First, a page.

Record low unemployment in Germany, new high in Italy

The number of people out of work in Germany has fallen to 2.841 million

The German jobless rate fell from 6.6 per cent in November to its lowest since German reunification in 1990

The German jobless rate fell from 6.6 per cent in November to its lowest since German reunification in 1990

 

Germany’s unemployment rate dropped to a record low of 6.5 per cent in December while Italy’s pushed up to a new high of 13.4 per cent, underscoring the vast differences within the struggling euro zone economy.

The German jobless rate fell from 6.6 per cent in November to its lowest since German reunification in 1990. The rate had been forecast to hold steady.

In Italy, on the other hand, the unemployment rate in November hit its highest since the statistics office began reporting the series in 1977, reflecting the impact of the third recession to hit the country since 2008.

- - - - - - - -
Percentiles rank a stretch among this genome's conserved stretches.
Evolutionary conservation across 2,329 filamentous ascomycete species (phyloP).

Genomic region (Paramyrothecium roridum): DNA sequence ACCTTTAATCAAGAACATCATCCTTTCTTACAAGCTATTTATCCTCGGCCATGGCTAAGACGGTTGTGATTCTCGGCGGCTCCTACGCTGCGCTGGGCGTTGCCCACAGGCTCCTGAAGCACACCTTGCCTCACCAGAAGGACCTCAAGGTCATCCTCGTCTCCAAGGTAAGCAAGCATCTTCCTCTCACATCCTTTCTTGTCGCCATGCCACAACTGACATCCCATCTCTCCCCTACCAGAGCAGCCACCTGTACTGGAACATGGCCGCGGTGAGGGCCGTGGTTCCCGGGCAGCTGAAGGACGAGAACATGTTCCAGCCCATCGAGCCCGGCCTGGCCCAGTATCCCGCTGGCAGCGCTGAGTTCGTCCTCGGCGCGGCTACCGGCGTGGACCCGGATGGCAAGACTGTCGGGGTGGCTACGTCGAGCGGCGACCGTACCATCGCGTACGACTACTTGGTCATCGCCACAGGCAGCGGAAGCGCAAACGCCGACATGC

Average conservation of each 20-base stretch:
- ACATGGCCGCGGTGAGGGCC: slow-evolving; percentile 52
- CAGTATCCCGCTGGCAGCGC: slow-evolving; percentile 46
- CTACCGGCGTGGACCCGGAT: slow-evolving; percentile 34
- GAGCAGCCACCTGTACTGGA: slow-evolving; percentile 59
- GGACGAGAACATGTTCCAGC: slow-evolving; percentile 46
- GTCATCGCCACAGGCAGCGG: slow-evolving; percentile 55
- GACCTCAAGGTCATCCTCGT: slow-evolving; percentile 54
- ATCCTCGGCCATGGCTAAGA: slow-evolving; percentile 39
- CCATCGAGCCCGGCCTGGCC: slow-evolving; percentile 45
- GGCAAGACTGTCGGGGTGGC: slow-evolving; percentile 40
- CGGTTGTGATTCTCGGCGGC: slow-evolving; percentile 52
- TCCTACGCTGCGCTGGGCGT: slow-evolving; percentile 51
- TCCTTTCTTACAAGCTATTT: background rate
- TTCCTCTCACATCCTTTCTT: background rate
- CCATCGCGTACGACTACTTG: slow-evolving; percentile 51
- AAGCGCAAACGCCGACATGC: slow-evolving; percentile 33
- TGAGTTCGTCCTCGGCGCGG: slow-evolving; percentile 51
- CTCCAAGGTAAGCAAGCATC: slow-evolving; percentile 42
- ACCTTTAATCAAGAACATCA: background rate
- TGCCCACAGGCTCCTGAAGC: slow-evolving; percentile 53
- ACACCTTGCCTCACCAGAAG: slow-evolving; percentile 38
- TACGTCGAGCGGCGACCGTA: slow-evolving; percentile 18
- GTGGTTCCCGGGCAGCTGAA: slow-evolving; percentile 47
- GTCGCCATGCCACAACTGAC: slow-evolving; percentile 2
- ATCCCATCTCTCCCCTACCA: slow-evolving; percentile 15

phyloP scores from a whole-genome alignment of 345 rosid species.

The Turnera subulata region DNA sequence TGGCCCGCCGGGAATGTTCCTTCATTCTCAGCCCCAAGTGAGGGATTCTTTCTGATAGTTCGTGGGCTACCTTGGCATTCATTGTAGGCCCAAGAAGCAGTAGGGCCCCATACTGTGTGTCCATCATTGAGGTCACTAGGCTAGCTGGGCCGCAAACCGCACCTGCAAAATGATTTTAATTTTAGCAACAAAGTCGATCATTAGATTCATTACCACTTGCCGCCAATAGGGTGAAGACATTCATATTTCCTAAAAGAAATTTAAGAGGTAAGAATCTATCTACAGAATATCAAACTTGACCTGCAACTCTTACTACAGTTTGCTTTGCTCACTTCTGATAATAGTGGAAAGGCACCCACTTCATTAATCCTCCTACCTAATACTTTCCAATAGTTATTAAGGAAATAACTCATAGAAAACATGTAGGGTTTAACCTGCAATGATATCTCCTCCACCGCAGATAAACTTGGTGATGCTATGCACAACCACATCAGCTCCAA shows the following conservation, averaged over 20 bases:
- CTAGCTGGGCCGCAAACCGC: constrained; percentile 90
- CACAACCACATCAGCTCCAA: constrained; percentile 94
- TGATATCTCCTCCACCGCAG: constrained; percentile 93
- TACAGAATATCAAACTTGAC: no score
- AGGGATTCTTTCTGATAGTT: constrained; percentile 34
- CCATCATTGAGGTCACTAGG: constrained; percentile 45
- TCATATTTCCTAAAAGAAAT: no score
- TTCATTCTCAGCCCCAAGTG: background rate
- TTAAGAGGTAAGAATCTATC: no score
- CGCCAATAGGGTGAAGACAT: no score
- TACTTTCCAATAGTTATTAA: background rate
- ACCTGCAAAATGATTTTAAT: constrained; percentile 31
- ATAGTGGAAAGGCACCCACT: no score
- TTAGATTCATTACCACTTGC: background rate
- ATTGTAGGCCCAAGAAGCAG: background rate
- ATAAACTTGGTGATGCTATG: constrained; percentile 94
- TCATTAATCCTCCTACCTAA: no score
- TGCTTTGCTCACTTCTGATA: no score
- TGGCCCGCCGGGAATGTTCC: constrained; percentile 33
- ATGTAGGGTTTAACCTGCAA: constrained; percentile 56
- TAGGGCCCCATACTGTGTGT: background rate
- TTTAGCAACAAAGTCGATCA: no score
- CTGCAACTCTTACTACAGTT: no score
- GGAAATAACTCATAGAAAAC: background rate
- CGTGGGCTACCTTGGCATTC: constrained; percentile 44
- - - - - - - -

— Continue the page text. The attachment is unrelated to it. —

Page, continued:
The low unemployment rate also makes Germany the envy of Portugal, where the jobless rate climbed to 13.9 per cent in November, and Greece and Spain, where around a quarter of the population are still out of work.

The number of people out of work in Germany fell by 27,000 on a seasonally adjusted basis to 2.841 million. That was a sharper decrease than the consensus forecast in a Reuters poll, which had been for a drop of 6,000, and was steeper than even the biggest estimate, for a decrease of 15,000.

Chancellor Angela Merkel’s government introduced Germany’s first country-wide wage floor of €8.50 an hour this month. Economists are divided about whether it will cost jobs or boost consumption.

Employment is at a record high in Germany and wages are rising while inflation is at a five-year low. All that is helping to boost domestic demand at a time when investment is weak and exports are sluggish.

Private consumption drove growth in the third quarter, when the German economy narrowly avoided a recession after contracting in the April-June period.

Earlier on Wednesday, data showed retail sales rose by 1 per cent on the month in November and the Federal Statistics Office said they had probably grown 1.1 to 1.3 per cent last year in real terms.

Reuters